Yukon officials say they are still waiting on a response from Pets and People regarding a contract to serve as a community rescue service.
The organization has for several years worked with Yukon’s animal control program and even shares half of the city’s animal shelter.
However, for at least the past year, the city and Pets and People have not had a contract.
City officials say they plan to begin construction on a new $2.6 million facility in the next few months, and having the contract in place is imperative.
Police Chief John Corn said recently that the pet population at the Yukon shelter fluctuates. At one point in 2016, there were 427 animals under the care of Pets and People.
The building was designed to house 45 animals, depending on size.
Corn said with plans for a new animal shelter being designed, there is a need to reduce the population.
The city no longer sends its animals to Pets and People, but rather works with other shelters and humane societies, including the Oklahoma City Human Society.
However, even that shelter is either at capacity or nearing it.
Corn said it is impossible to keep dogs comfortably when there are significantly more animals than the building is designed for.
“Things have continued to fluctuate in a manner as they (Pets and People) have tried to adopt animals, they’ve tried to foster them. They go to retailers to try to adopt them out,” he said.
However, the success is limited.
“These animals are not puppies. These are six- and seven-year-old animals that are being retained inside cages inside that facility,” he said.
“A cage is not a run. A run is dual purpose with access inside and outside and is four or five feet wide on either side of a retention wall,” Corn said.
Many of the animals have, in the past, been held in 3-foot-by-3-foot crates, similar to what a homeowner might use for their pets.
Corn also said the crates were often stacked three high, and the animals were getting little exercise.
Today, the number of animals at the shelter is reduced, but remains too high.
“We had to quit adopting or fostering animals, and we were pushing animals over to them to be adopted and put back into the community,” the police chief said.
But those efforts proved futile.
“We quit transferring to them in hopes it would help reduce their numbers. That hasn’t happened, and it has created quite a bit of strain,” Corn said.
The police chief said his employees’ job is to collect stray animals.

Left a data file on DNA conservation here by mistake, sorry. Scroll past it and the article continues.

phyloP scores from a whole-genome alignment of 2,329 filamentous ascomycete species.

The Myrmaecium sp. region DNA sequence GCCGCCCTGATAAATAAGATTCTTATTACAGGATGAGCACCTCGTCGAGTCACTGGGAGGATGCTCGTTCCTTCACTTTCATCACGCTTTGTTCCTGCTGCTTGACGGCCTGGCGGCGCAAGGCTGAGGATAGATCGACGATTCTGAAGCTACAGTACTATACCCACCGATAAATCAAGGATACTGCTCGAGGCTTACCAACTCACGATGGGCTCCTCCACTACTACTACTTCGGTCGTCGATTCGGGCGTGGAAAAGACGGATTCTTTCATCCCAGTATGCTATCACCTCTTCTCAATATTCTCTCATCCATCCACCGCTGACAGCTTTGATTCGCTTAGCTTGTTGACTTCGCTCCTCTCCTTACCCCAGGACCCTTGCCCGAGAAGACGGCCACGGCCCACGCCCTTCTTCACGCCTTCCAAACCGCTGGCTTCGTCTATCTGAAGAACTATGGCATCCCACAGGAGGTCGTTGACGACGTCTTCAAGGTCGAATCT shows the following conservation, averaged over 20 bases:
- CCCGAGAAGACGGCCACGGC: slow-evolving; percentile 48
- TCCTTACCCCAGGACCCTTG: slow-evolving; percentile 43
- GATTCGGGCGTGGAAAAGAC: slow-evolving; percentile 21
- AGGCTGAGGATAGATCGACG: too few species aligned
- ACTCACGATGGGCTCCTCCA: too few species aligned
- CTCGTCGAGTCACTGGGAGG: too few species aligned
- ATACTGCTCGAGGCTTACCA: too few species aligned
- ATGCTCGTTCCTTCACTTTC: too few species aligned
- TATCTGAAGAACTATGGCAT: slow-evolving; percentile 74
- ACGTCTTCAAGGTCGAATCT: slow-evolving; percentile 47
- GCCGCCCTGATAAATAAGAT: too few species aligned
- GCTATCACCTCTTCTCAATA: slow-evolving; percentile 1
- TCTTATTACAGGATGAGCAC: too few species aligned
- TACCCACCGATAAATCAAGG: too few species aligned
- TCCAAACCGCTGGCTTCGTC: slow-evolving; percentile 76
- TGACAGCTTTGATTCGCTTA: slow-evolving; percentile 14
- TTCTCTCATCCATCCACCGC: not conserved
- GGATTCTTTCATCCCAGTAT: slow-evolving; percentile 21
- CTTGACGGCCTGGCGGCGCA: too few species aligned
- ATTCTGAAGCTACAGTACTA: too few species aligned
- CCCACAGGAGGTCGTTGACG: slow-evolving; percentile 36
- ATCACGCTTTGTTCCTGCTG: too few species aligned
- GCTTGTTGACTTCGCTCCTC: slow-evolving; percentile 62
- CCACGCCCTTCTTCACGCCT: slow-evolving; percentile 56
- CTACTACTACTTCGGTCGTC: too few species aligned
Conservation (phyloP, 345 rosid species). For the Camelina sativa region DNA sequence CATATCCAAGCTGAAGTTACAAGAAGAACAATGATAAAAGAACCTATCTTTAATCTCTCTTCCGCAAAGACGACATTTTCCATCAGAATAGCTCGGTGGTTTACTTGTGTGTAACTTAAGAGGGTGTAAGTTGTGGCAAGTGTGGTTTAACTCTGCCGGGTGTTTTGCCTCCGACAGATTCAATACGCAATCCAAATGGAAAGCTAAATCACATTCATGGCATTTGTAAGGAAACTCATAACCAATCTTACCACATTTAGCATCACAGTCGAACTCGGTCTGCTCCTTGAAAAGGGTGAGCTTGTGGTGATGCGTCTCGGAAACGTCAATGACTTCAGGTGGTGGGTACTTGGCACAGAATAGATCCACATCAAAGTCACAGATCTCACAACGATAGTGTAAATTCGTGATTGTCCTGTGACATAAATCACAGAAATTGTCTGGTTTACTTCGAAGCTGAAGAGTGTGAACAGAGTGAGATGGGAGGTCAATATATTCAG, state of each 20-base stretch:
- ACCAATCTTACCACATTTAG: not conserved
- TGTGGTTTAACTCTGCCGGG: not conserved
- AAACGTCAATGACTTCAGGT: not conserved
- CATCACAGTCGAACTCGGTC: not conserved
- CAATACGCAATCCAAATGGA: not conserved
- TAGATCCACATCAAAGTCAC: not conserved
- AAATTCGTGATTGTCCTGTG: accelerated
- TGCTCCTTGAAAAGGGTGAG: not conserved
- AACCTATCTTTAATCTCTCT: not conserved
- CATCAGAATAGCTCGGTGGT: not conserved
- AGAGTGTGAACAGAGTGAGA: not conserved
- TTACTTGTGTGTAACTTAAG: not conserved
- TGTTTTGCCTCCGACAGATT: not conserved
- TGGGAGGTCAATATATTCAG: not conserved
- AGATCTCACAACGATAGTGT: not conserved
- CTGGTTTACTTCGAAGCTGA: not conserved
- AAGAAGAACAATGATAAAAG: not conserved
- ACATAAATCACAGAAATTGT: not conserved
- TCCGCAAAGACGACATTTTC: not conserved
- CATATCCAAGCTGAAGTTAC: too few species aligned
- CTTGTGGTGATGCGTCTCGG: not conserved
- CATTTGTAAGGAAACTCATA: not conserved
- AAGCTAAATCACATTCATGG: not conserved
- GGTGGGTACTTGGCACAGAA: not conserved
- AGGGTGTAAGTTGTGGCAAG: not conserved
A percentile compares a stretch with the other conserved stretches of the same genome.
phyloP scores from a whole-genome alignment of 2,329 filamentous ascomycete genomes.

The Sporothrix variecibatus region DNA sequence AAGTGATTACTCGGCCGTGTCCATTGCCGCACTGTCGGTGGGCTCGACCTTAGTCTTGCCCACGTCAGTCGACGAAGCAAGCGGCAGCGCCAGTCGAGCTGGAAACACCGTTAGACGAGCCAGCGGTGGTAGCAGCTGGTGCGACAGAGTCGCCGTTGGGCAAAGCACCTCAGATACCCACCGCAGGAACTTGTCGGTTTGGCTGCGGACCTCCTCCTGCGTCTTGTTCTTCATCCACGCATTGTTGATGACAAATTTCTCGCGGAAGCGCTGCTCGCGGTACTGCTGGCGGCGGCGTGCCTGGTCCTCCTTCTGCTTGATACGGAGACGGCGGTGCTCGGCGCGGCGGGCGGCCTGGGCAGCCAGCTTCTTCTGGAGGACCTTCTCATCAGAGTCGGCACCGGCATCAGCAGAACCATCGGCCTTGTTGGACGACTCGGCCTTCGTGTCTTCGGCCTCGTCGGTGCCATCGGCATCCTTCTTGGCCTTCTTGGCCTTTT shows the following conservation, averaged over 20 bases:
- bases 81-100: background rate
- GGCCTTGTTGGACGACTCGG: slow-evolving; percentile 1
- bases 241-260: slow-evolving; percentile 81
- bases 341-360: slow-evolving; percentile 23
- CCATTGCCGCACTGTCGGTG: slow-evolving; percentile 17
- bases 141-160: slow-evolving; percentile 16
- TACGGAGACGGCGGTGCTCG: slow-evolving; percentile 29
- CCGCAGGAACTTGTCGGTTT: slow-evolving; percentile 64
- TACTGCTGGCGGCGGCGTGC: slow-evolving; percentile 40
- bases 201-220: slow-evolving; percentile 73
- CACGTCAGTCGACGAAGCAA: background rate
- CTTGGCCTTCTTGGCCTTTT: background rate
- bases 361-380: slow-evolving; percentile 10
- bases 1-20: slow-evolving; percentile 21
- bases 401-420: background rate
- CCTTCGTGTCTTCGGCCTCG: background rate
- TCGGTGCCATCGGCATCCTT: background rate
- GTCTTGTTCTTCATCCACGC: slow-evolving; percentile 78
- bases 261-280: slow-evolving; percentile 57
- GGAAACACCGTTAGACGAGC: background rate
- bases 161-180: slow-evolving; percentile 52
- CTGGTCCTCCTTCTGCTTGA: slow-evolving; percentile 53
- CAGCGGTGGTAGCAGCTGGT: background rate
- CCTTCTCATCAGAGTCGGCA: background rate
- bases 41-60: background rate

“We are not a rescue. We are not a sanctuary. We are an animal control facility. We are here to provide that service for our citizens with nuisance animals,” Corn said. “That is the purpose of animal control. We cannot save them all.”
Corn said the city needs a relationship with a good humane society that is willing to work under strict guidelines and has strong practices that are for the good of the animals and the city.
The police chief said Pets and People is not doing anything wrong or illegal.
Corn also tried to dispel rumors that were spread through social media claiming the city was planning to euthanize all of the animals in its shelter.
According to Corn, the city has euthanized only a couple dozen animals in the past two years.
Between July and December 2016, the city euthanized five animals for illness and seven for aggressive behavior.
In 2017, five animals were euthanized for illness and 12 for aggressive behavior.
This year there has been one animal euthanized for illness and seven for aggressive behavior.
In most cases, a court order is needed, Corn said.
“We do send a lot of animals to foster homes. We do everything we can,” he said.
Edy Bauer, a volunteer with Pets and People, said the organization’s board met on Thursday to review the contract with the city.
“We will have to do some negotiations,” she said. “We’ve forwarded it to our attorneys.”
Bauer said Pets and People currently houses about 100 cats, along with 77 dogs.
“That includes a lot of smaller dogs,” she said, adding that there is ample room for the animals to relax and play.
When the organization originally began working with the city, the facility was well over capacity. However, she said that in the past two years, Pets and People has purchased an additional room from the city, as well as having built an add-on that cost $80,000.
“We’ve essentially doubled our capacity,” she said, adding that their portion includes 16 dog runs that can hold three to four dogs each.
“Since 2016, we’ve have primarily been working with foster homes. We’ve dropped our numbers dramatically and grown our foster program,” Bauer said.
Most dogs and cats stay at the facility for less than a week before being fostered.
There are 30 or so dogs that have been at the shelter for at least six months. In many of those cases the animals have special requirements.
“Our criteria for rescue have changed. We try to socialize them and find out what homes are going to meet their needs the best. That’s our goal. We have decreased our long-term pets by focusing on those pets,” she said.
Bauer also said her staff is proud of the progress that has been made.
“We’re trying to save the lives of dogs and cats,” she said.